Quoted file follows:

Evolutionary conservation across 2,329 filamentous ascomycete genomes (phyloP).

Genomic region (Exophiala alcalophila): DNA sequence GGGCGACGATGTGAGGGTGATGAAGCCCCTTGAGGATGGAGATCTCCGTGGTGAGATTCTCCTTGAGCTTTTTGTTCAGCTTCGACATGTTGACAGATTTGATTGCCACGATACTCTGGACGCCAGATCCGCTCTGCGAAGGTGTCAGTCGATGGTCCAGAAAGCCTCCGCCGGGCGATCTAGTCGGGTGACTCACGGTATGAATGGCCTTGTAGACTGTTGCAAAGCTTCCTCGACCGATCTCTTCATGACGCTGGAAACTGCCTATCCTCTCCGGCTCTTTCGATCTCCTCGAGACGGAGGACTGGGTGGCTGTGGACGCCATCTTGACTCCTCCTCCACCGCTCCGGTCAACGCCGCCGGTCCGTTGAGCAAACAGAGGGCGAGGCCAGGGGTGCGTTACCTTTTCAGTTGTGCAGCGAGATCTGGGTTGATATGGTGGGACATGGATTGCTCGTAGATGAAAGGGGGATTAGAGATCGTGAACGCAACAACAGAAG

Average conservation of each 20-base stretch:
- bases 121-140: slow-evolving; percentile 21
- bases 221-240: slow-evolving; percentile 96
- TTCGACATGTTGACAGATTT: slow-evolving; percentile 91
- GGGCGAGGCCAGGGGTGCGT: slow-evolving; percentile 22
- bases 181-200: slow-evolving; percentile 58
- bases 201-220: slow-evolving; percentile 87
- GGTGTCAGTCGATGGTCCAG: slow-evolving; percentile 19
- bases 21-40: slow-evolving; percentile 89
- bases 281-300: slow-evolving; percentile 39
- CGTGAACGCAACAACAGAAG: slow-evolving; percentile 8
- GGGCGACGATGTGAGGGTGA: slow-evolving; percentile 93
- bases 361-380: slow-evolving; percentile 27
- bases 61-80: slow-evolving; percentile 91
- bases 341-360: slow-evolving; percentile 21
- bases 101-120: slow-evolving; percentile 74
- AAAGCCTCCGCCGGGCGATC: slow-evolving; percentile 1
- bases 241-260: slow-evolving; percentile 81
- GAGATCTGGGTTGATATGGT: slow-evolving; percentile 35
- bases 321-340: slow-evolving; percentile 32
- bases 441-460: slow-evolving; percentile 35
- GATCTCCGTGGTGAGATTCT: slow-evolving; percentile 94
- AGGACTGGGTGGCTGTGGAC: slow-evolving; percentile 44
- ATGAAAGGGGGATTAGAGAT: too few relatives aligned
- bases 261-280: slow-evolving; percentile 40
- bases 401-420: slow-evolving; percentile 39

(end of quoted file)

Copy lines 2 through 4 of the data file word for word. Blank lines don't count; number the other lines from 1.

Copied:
Genomic region (Exophiala alcalophila): DNA sequence GGGCGACGATGTGAGGGTGATGAAGCCCCTTGAGGATGGAGATCTCCGTGGTGAGATTCTCCTTGAGCTTTTTGTTCAGCTTCGACATGTTGACAGATTTGATTGCCACGATACTCTGGACGCCAGATCCGCTCTGCGAAGGTGTCAGTCGATGGTCCAGAAAGCCTCCGCCGGGCGATCTAGTCGGGTGACTCACGGTATGAATGGCCTTGTAGACTGTTGCAAAGCTTCCTCGACCGATCTCTTCATGACGCTGGAAACTGCCTATCCTCTCCGGCTCTTTCGATCTCCTCGAGACGGAGGACTGGGTGGCTGTGGACGCCATCTTGACTCCTCCTCCACCGCTCCGGTCAACGCCGCCGGTCCGTTGAGCAAACAGAGGGCGAGGCCAGGGGTGCGTTACCTTTTCAGTTGTGCAGCGAGATCTGGGTTGATATGGTGGGACATGGATTGCTCGTAGATGAAAGGGGGATTAGAGATCGTGAACGCAACAACAGAAG

Average conservation of each 20-base stretch:
- bases 121-140: slow-evolving; percentile 21